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  1. #1
    SitePoint Guru bronze trophy TomB's Avatar
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    MVC and caching best practices?

    What's the best way to achieve this?


    My current process is:

    -Controller performs query (mostly via models)
    -Controller initiates view
    -Controller passes set of models to the view
    -Controller displays view


    What I want to do, is cache view and just output it without re-doing the queries.


    What's the best technique for this?

    The simplest one would be something like:


    PHP Code:
    if (file_exists($cachefile)) { 
        
    //display cache
    }
    else {
        
    //do above process and save output to file

    (obviously need a flag to reset the cache when something changes)


    But it somewhat doesn't feel right giving the responsibility of caching to the controller.

    Should the caching be done in the view? If so, the query needs to be run in the view, which definately isnt right.


    I guess my question is, is the controller the 'correct' place to deal with the caching.


    *obviously in the real world, a cache object would deal with the file IO but i wanted to keep my example simple

  2. #2
    SitePoint Zealot Amenthes's Avatar
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    I would even put caching at the front controller or router layer, so that it maps a certain
    route to a static file if possible. But the controller has to save the actual cached file.

    You're probably confused because you want to cache the view output, which means
    caching both DB data as well as template markup. Having two layers involved, I believe
    the controller should coordinate the whole caching mechanism with possible front controller
    short circuiting, as I said above.

    What I'd do though is to have a cache Decorator for the model, which would expose the
    same interface as the model, just that it is aware of caching so it may serve contents
    from cache. The controller would use the model just as before, what it controls is what
    object is actually instantiated, the real model or the caching model.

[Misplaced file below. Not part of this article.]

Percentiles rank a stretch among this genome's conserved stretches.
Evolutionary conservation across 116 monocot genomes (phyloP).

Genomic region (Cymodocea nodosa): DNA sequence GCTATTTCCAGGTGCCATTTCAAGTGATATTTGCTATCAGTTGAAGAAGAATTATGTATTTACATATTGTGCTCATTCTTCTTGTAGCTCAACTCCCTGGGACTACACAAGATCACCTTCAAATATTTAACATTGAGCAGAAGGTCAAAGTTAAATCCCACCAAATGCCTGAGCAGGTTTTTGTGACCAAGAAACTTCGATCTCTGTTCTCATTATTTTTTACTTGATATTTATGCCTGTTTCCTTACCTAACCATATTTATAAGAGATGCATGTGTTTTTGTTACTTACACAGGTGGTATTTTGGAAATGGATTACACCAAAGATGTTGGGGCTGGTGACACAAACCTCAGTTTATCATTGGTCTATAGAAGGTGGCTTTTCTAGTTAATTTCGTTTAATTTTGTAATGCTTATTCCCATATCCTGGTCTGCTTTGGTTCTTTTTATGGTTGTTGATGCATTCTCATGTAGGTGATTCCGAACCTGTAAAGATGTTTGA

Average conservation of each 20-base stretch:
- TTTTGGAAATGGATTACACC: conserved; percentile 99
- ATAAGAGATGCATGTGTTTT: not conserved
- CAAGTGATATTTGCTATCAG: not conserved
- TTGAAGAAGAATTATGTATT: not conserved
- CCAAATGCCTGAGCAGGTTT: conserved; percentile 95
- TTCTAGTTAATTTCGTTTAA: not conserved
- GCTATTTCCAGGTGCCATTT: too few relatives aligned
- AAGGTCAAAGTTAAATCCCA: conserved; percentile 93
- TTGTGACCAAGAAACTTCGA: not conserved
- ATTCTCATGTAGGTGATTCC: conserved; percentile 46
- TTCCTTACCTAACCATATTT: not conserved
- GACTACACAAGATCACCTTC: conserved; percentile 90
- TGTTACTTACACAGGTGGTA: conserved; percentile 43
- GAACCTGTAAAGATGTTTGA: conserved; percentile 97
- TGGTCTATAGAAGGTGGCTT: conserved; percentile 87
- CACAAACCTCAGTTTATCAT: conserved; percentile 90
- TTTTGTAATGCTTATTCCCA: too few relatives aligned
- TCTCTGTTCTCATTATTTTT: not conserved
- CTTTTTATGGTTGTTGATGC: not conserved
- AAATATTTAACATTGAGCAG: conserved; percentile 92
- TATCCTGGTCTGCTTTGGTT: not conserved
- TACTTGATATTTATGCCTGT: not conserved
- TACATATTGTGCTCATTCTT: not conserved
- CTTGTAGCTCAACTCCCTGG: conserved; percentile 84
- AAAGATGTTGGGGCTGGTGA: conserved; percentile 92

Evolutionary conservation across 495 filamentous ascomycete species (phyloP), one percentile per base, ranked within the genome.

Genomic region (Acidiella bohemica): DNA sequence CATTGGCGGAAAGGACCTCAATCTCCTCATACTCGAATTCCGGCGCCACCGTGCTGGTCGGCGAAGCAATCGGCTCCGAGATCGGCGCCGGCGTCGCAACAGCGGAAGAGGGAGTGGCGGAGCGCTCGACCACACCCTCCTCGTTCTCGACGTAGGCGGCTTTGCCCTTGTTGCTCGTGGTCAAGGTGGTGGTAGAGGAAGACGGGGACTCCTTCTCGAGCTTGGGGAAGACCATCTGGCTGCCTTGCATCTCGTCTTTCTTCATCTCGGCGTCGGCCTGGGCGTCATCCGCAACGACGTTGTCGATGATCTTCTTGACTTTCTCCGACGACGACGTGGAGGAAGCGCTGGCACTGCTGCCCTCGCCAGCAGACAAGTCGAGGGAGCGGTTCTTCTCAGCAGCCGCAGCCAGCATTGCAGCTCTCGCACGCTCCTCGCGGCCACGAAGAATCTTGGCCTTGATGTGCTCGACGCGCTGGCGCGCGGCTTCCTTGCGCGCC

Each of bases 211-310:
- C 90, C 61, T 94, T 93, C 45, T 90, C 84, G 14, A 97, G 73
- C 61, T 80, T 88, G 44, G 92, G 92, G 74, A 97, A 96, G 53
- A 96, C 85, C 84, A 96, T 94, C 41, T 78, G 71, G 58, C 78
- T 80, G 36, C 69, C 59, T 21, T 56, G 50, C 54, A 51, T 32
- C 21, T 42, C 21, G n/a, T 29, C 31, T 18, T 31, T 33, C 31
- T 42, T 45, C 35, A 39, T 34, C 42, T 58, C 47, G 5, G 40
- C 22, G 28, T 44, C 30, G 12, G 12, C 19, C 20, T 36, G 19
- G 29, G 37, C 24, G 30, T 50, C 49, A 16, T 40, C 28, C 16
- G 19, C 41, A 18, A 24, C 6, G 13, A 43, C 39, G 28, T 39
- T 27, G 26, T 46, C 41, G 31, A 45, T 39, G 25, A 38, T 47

I'd also make the View part cache-aware, but only if you use layouts and parts of the page
    may be cached while others not. Although I'm not really sure caching view parts help that
    much when using PHP as a template language. On the other hand bypassing some MVC
    logic by serving whole pages from cache in the routing layer may be nice.
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  3. #3
    SitePoint Guru bronze trophy TomB's Avatar
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    Thanks, some useful points

    The problem with putting it in the model is, in one case I query the database directly. It's a one off query for generating the menu on a client's site. It gets all the nested product categoires and the number of products in each category. Then does some display logic.

    The only slow part really is the query (~2 seconds, but for every page this is a huge overhead considering the rest of all the pages load in < 0.5s) but I may as well cache the final display rather than the query result to save that bit extra.

    There is no model for this query because it is just a one off and contains aggregates.

    I'm not really bothered about caching whole pages at the moment (and especially for this site) as they pull in dynamic items (5 random related products, etc) so it can't just be a whole cached page really.

    I think I'll just keep it in the controller for now unless I need something more widespread.

  4. #4
    SitePoint Addict Mastodont's Avatar
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    Should the caching be done in the view?
    It depends on what do you want to cache.
    - db query -> cache in model
    - part of page -> cache in view or model
    - whole page -> cache in view

  5. #5
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    Quote Originally Posted by TomB View Post
    Thanks, some useful points

    The problem with putting it in the model is, in one case I query the database directly. It's a one off query for generating the menu on a client's site. It gets all the nested product categoires and the number of products in each category. Then does some display logic.

    The only slow part really is the query (~2 seconds, but for every page this is a huge overhead considering the rest of all the pages load in < 0.5s) but I may as well cache the final display rather than the query result to save that bit extra.

    There is no model for this query because it is just a one off and contains aggregates.

    I'm not really bothered about caching whole pages at the moment (and especially for this site) as they pull in dynamic items (5 random related products, etc) so it can't just be a whole cached page really.

    I think I'll just keep it in the controller for now unless I need something more widespread.
    Caching is one of those things that has broad applications within MVC. You can use it within the model for your ACL or database query returns. You can use it within the controller for to cache routes, config files. You can also use it in your view to cache segments of html or entire pages. Where your caching is sort of important though. Caching view renders or routes in your model is sort of awkward because the model isn't concerned with html or routes. The model is only concerned with data. I would give each section its own caching capabilities.
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